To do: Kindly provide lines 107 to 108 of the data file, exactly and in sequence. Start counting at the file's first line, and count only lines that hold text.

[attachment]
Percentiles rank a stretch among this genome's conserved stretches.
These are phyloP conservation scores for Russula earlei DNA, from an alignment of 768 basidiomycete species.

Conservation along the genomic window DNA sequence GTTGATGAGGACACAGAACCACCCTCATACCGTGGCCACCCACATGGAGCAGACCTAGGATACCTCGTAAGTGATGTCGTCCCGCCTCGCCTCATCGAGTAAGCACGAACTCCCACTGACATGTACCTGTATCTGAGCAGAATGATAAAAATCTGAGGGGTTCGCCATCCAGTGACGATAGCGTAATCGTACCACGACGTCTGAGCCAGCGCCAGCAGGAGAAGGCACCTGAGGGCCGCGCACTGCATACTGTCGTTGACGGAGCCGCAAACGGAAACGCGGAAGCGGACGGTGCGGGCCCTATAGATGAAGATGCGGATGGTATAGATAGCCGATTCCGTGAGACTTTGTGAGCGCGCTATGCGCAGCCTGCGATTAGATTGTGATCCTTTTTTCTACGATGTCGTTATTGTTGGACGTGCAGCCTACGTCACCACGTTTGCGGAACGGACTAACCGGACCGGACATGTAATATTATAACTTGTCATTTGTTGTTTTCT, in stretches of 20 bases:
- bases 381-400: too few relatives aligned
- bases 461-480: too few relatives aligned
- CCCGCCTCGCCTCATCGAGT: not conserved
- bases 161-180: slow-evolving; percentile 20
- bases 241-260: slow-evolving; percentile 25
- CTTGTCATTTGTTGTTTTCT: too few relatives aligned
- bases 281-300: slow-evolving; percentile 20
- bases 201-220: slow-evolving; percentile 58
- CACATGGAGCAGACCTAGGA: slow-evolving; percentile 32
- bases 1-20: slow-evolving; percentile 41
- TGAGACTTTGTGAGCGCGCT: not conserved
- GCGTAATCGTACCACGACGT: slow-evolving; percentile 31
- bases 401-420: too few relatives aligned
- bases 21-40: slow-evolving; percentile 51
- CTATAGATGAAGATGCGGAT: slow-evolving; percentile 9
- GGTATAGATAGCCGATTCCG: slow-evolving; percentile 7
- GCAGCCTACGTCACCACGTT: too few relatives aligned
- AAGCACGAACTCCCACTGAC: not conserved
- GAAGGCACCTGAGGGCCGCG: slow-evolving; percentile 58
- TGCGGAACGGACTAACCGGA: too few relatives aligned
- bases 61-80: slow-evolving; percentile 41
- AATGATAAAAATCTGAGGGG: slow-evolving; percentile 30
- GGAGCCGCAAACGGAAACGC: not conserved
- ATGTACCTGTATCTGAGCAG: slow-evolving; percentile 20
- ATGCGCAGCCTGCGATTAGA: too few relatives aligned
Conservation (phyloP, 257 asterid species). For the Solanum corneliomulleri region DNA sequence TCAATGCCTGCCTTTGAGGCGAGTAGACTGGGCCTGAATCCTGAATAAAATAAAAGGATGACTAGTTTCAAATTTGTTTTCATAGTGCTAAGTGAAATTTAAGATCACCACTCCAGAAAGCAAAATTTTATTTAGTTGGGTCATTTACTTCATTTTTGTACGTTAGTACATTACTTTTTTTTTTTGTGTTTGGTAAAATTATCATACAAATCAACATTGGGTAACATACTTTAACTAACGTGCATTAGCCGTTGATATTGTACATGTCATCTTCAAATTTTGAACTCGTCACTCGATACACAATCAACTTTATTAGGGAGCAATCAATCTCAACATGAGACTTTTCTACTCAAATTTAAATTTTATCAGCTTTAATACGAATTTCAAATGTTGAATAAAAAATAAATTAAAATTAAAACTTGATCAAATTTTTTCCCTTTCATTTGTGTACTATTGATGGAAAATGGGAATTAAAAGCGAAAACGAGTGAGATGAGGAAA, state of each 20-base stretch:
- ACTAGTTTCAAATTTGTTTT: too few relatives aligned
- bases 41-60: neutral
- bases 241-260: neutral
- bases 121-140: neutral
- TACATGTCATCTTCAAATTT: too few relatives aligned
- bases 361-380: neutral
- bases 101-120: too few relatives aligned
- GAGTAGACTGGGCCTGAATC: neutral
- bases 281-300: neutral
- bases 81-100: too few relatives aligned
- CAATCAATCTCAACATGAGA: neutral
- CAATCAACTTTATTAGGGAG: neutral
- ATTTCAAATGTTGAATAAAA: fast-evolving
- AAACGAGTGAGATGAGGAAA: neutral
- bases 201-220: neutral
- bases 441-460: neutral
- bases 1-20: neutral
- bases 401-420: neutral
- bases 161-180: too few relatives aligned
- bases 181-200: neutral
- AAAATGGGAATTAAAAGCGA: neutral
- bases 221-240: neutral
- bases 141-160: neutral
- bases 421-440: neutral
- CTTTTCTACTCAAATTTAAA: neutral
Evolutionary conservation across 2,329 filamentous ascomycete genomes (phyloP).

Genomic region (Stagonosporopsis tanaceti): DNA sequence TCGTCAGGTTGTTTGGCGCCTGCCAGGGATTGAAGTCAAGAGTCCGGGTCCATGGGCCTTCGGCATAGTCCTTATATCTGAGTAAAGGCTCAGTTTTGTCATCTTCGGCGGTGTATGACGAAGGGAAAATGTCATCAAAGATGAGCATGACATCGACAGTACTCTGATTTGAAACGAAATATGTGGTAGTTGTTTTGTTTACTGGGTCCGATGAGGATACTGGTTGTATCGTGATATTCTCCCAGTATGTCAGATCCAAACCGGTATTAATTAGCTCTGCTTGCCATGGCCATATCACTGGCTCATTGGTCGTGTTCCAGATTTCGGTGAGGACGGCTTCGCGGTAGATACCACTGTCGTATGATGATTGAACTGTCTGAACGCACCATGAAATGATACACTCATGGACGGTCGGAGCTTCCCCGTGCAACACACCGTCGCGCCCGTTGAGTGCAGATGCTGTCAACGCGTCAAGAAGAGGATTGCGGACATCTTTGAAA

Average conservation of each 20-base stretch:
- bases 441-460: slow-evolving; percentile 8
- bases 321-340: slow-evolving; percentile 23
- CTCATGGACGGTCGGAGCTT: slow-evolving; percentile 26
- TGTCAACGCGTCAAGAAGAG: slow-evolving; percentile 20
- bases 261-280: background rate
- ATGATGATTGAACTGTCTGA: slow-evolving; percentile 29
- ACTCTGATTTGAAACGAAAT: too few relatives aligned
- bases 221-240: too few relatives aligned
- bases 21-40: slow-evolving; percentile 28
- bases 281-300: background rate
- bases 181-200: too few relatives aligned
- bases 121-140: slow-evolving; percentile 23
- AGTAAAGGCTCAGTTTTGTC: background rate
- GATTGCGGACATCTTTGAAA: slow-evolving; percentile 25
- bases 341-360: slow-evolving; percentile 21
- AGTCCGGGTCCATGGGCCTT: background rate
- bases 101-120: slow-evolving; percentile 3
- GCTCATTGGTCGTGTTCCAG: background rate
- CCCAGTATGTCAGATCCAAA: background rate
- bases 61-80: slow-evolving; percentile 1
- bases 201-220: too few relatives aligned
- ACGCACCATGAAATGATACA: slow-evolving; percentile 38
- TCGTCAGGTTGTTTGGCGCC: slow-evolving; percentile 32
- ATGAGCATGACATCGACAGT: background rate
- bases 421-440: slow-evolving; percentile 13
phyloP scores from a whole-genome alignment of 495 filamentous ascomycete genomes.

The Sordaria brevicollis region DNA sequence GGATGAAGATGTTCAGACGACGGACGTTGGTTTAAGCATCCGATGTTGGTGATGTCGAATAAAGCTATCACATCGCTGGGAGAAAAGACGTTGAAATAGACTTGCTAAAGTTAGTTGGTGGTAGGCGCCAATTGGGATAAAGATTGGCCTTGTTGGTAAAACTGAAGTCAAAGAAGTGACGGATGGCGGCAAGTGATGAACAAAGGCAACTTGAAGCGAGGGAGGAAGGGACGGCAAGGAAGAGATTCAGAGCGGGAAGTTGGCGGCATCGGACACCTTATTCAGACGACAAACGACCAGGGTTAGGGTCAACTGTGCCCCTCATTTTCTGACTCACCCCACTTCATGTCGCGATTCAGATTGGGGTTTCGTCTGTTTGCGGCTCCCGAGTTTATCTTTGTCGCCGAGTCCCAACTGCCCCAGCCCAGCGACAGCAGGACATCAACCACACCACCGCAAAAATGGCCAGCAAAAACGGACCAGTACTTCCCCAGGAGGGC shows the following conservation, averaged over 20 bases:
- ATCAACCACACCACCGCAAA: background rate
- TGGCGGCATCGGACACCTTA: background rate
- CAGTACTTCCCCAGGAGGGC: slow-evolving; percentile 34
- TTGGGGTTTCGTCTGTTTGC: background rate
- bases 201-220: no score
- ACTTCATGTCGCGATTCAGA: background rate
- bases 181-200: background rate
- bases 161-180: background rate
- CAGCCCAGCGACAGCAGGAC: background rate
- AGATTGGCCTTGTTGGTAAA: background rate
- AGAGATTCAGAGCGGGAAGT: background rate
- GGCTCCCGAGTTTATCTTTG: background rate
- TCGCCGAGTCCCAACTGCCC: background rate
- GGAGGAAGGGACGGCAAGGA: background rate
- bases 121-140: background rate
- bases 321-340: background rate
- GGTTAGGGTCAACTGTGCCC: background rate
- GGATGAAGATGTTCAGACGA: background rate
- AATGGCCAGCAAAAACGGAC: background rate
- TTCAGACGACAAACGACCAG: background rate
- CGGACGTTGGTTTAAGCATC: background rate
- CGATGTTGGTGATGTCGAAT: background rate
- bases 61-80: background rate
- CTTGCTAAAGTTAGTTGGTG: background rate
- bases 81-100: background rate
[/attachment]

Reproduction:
- bases 61-80: background rate
- CTTGCTAAAGTTAGTTGGTG: background rate